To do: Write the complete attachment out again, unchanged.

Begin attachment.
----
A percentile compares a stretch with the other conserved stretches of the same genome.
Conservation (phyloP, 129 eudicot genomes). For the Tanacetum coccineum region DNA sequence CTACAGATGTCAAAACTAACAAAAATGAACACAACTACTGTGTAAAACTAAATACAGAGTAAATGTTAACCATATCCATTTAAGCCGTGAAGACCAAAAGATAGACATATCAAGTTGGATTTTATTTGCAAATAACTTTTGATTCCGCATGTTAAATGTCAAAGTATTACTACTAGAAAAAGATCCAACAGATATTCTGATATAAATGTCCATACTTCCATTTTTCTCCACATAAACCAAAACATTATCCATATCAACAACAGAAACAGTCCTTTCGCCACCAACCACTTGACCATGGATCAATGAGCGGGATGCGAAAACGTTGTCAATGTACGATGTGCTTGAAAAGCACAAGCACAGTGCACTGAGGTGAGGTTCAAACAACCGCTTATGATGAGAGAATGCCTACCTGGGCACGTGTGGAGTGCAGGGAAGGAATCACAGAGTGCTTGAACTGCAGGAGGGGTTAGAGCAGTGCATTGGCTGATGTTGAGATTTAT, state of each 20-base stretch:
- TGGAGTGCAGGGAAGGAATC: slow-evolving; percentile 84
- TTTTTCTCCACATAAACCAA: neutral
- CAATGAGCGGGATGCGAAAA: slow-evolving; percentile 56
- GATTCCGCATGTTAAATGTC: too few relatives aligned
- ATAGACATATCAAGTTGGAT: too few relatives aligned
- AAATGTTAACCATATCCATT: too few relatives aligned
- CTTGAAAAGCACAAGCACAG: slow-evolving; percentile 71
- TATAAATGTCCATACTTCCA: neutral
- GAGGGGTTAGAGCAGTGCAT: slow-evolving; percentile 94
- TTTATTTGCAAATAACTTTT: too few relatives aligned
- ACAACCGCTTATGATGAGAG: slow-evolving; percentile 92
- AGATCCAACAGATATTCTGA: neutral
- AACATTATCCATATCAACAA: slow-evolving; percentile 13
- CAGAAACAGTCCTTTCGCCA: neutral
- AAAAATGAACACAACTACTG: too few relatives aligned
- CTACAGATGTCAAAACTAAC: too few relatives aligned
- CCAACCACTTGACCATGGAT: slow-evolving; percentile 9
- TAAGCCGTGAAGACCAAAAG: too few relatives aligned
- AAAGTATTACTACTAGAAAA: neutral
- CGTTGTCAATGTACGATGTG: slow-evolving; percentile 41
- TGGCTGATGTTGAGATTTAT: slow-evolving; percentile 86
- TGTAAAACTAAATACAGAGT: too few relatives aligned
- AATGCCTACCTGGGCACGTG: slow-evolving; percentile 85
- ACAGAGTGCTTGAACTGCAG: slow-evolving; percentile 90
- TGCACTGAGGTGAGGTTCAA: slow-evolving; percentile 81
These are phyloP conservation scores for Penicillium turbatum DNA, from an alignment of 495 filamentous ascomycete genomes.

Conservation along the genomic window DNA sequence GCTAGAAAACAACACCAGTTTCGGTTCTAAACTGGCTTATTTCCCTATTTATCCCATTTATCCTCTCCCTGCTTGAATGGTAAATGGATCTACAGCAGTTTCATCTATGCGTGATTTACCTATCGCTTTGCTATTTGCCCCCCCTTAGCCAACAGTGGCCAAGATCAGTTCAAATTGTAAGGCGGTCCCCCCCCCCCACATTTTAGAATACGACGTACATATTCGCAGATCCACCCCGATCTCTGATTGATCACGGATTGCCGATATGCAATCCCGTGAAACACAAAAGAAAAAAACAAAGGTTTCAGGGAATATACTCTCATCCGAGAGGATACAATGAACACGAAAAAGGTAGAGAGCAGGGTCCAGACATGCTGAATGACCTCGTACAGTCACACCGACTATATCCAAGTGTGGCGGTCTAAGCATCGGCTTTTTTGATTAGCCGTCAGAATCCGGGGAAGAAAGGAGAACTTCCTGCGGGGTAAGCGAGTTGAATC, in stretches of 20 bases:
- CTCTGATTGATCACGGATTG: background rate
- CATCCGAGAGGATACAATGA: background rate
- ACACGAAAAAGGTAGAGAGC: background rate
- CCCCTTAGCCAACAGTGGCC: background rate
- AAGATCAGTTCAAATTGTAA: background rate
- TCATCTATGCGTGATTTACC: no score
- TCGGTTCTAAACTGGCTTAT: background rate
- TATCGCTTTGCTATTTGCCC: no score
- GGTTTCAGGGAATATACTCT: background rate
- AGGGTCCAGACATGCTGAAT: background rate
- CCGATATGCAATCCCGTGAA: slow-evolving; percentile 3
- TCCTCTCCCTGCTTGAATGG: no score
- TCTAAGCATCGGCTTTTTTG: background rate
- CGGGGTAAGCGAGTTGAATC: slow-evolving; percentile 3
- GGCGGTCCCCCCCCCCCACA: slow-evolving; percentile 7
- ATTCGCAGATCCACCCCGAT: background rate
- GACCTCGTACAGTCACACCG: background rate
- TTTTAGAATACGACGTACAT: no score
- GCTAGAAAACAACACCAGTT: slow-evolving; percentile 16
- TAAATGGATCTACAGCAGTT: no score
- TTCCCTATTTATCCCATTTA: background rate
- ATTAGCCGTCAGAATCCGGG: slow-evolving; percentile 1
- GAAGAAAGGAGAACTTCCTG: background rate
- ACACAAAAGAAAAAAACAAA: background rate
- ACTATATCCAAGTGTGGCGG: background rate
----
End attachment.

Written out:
A percentile compares a stretch with the other conserved stretches of the same genome.
Conservation (phyloP, 129 eudicot genomes). For the Tanacetum coccineum region DNA sequence CTACAGATGTCAAAACTAACAAAAATGAACACAACTACTGTGTAAAACTAAATACAGAGTAAATGTTAACCATATCCATTTAAGCCGTGAAGACCAAAAGATAGACATATCAAGTTGGATTTTATTTGCAAATAACTTTTGATTCCGCATGTTAAATGTCAAAGTATTACTACTAGAAAAAGATCCAACAGATATTCTGATATAAATGTCCATACTTCCATTTTTCTCCACATAAACCAAAACATTATCCATATCAACAACAGAAACAGTCCTTTCGCCACCAACCACTTGACCATGGATCAATGAGCGGGATGCGAAAACGTTGTCAATGTACGATGTGCTTGAAAAGCACAAGCACAGTGCACTGAGGTGAGGTTCAAACAACCGCTTATGATGAGAGAATGCCTACCTGGGCACGTGTGGAGTGCAGGGAAGGAATCACAGAGTGCTTGAACTGCAGGAGGGGTTAGAGCAGTGCATTGGCTGATGTTGAGATTTAT, state of each 20-base stretch:
- TGGAGTGCAGGGAAGGAATC: slow-evolving; percentile 84
- TTTTTCTCCACATAAACCAA: neutral
- CAATGAGCGGGATGCGAAAA: slow-evolving; percentile 56
- GATTCCGCATGTTAAATGTC: too few relatives aligned
- ATAGACATATCAAGTTGGAT: too few relatives aligned
- AAATGTTAACCATATCCATT: too few relatives aligned
- CTTGAAAAGCACAAGCACAG: slow-evolving; percentile 71
- TATAAATGTCCATACTTCCA: neutral
- GAGGGGTTAGAGCAGTGCAT: slow-evolving; percentile 94
- TTTATTTGCAAATAACTTTT: too few relatives aligned
- ACAACCGCTTATGATGAGAG: slow-evolving; percentile 92
- AGATCCAACAGATATTCTGA: neutral
- AACATTATCCATATCAACAA: slow-evolving; percentile 13
- CAGAAACAGTCCTTTCGCCA: neutral
- AAAAATGAACACAACTACTG: too few relatives aligned
- CTACAGATGTCAAAACTAAC: too few relatives aligned
- CCAACCACTTGACCATGGAT: slow-evolving; percentile 9
- TAAGCCGTGAAGACCAAAAG: too few relatives aligned
- AAAGTATTACTACTAGAAAA: neutral
- CGTTGTCAATGTACGATGTG: slow-evolving; percentile 41
- TGGCTGATGTTGAGATTTAT: slow-evolving; percentile 86
- TGTAAAACTAAATACAGAGT: too few relatives aligned
- AATGCCTACCTGGGCACGTG: slow-evolving; percentile 85
- ACAGAGTGCTTGAACTGCAG: slow-evolving; percentile 90
- TGCACTGAGGTGAGGTTCAA: slow-evolving; percentile 81
These are phyloP conservation scores for Penicillium turbatum DNA, from an alignment of 495 filamentous ascomycete genomes.

Conservation along the genomic window DNA sequence GCTAGAAAACAACACCAGTTTCGGTTCTAAACTGGCTTATTTCCCTATTTATCCCATTTATCCTCTCCCTGCTTGAATGGTAAATGGATCTACAGCAGTTTCATCTATGCGTGATTTACCTATCGCTTTGCTATTTGCCCCCCCTTAGCCAACAGTGGCCAAGATCAGTTCAAATTGTAAGGCGGTCCCCCCCCCCCACATTTTAGAATACGACGTACATATTCGCAGATCCACCCCGATCTCTGATTGATCACGGATTGCCGATATGCAATCCCGTGAAACACAAAAGAAAAAAACAAAGGTTTCAGGGAATATACTCTCATCCGAGAGGATACAATGAACACGAAAAAGGTAGAGAGCAGGGTCCAGACATGCTGAATGACCTCGTACAGTCACACCGACTATATCCAAGTGTGGCGGTCTAAGCATCGGCTTTTTTGATTAGCCGTCAGAATCCGGGGAAGAAAGGAGAACTTCCTGCGGGGTAAGCGAGTTGAATC, in stretches of 20 bases:
- CTCTGATTGATCACGGATTG: background rate
- CATCCGAGAGGATACAATGA: background rate
- ACACGAAAAAGGTAGAGAGC: background rate
- CCCCTTAGCCAACAGTGGCC: background rate
- AAGATCAGTTCAAATTGTAA: background rate
- TCATCTATGCGTGATTTACC: no score
- TCGGTTCTAAACTGGCTTAT: background rate
- TATCGCTTTGCTATTTGCCC: no score
- GGTTTCAGGGAATATACTCT: background rate
- AGGGTCCAGACATGCTGAAT: background rate
- CCGATATGCAATCCCGTGAA: slow-evolving; percentile 3
- TCCTCTCCCTGCTTGAATGG: no score
- TCTAAGCATCGGCTTTTTTG: background rate
- CGGGGTAAGCGAGTTGAATC: slow-evolving; percentile 3
- GGCGGTCCCCCCCCCCCACA: slow-evolving; percentile 7
- ATTCGCAGATCCACCCCGAT: background rate
- GACCTCGTACAGTCACACCG: background rate
- TTTTAGAATACGACGTACAT: no score
- GCTAGAAAACAACACCAGTT: slow-evolving; percentile 16
- TAAATGGATCTACAGCAGTT: no score
- TTCCCTATTTATCCCATTTA: background rate
- ATTAGCCGTCAGAATCCGGG: slow-evolving; percentile 1
- GAAGAAAGGAGAACTTCCTG: background rate
- ACACAAAAGAAAAAAACAAA: background rate
- ACTATATCCAAGTGTGGCGG: background rate